Why Did Donald Trump Jr. Meet With a Russian Lawyer Promising Information?

The president’s son says Natalia Veselnitskaya promised him “information helpful to the campaign.” The meeting, which also included Paul Manafort and Jared Kushner, came days before the DNC reported its servers had been hacked.

Donald Trump speaks with his son, Donald Trump Jr., during a news conference in January 2017. (Lucas Jackson / Reuters)

Donald Trump Jr. met with a Russian lawyer with ties to the Kremlin during the 2016 campaign after she promised him damaging information about Hillary Clinton, the president’s eldest son said in a statement Sunday, shedding new light contacts between Trump’s innermost circle and Russian figures last year.

Donald Jr. told The New York Times and other news outlets that he, his brother-in-law Jared Kushner, and then-campaign chairman Paul Manafort met with the lawyer Natalia Veselnitskaya at Trump Tower on June 9, 2016. He said she established contact with him through an unnamed acquaintance he had met during the 2013 Miss Universe pageant, which his father had organized in Moscow, and that he knew she might have “information helpful to the campaign.”

“After pleasantries were exchanged, the woman stated that she had information that individuals connected to Russia were funding the Democratic National Committee and supporting Ms. Clinton,” he said in a statement. “Her statements were vague, ambiguous and made no sense. No details or supporting information was provided or even offered. It quickly became clear that she had no meaningful information.”

Sunday’s revelation is the most concrete evidence yet that President Trump’s campaign was receptive to foreign assistance to undermine Hillary Clinton’s presidential bid during the 2016 campaign. It came one day after the Times reported Donald Jr.’s meeting with Veselnitskaya for the first time. In a statement provided for that article, he told the Times the meeting focused on Russian adoptions and the Magnitsky Act, a bipartisan act of Congress that sanctioned top Russian officials for human-rights abuses in 2012.

In statements to the Times and other news outlets, a spokesman for President Trump’s legal team said then-candidate Trump “was not aware of and did not attend the meeting” with Veselnitskaya. Donald Jr. also said in his statement that he did not tell Kushner or Manafort about the reason for the meeting before it took place. Both Kushner and Manafort have reportedly come under scrutiny by federal investigators for their Russia-related ties before and during the election.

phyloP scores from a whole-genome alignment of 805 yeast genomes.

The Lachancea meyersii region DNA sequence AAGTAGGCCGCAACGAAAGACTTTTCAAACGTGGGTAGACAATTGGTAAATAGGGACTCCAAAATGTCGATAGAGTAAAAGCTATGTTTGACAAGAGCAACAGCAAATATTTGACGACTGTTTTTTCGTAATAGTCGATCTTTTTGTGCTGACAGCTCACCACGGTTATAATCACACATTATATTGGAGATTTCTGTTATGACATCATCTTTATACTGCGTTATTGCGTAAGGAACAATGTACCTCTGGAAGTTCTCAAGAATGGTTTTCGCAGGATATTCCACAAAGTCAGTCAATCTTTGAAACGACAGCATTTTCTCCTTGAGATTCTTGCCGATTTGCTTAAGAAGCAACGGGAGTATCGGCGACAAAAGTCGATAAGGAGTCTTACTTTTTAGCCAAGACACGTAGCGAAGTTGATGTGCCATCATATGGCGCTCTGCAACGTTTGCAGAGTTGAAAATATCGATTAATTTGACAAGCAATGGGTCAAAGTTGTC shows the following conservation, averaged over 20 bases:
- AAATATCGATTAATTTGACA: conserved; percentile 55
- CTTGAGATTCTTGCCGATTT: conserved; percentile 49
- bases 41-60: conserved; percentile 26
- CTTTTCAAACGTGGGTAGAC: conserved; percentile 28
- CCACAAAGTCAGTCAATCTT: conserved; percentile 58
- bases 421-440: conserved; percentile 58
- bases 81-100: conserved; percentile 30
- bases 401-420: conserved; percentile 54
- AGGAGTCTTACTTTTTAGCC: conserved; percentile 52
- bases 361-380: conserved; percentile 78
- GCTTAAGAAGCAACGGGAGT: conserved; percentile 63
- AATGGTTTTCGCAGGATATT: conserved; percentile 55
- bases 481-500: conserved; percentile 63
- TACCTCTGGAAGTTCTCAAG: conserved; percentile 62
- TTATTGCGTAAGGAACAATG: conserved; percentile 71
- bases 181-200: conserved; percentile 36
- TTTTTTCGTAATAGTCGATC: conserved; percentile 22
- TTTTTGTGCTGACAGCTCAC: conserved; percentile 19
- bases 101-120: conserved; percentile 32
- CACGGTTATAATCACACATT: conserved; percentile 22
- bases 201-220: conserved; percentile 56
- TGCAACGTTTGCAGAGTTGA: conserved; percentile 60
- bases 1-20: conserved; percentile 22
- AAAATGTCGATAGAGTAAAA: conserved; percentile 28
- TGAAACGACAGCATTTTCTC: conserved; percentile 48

The June 9 date of the meeting places it before potential Russian interference in the election became public knowledge. Donald Jr.’s meeting with Veselnitskaya came five days before the Democratic National Committee admitted on June 14 it had been targeted by a cybertheft campaign, which it attributed to Russian hackers.

The following month, on July 23, Wikileaks released 22,000 stolen emails from the Democratic National Committee on the eve of the Democrats’ national convention. Embarrassing disclosures in the emails led to the resignation of Debbie Wasserman Schultz as the party’s chair. Three months later, on October 7, Wikileaks published emails stolen from Clinton campaign chairman John Podesta. The U.S. intelligence community concluded after the election that both cyberthefts were orchestrated by Moscow to damage Clinton’s candidacy and bolster Trump’s chances.

As a presidential candidate, Trump had publicly called on Russia to find a trove of deleted emails from the private email server Clinton maintained during her tenure as secretary of state. “Russia, if you’re listening, I hope you’re able to find the 30,000 emails that are missing,” he said in a July 27, 2016, press conference, three days after the DNC email leak. “I think you will probably be rewarded mightily by our press.” Aides subsequently claimed Trump was joking at the time, and none of the deleted emails from her private server ever publicly surfaced.

Before and since taking office, Trump and his associates have strongly denied allegations that he or his campaign colluded with the Russian government during the election. Those allegations are one part of the sprawling investigation into Russian interference currently overseen by Special Counsel Robert Mueller. Trump has described that inquiry as a “witch hunt” launched by Democrats to delegitimize his victory in the presidential election, and at one point reportedly considered ousting Mueller from his post.

Sunday’s revelations also come one day after Trump’s first face-to-face meeting with Russian President Vladimir Putin during the G-20 summit in Hamburg, Germany. The Washington Post reported last month that U.S. intelligence agencies had captured Putin's direct instructions to damage Clinton’s electoral prospects in an effort to aid Trump. In a series of tweets Sunday morning, the president said he “strongly pressed” Putin about the election meddling, which Putin “vehemently denied.” He also indicated he would work with the Russian president on hacking-related issues in the future.

“Putin & I discussed forming an impenetrable Cyber Security unit so that election hacking, & many other negative things, will be guarded and safe,” Trump wrote.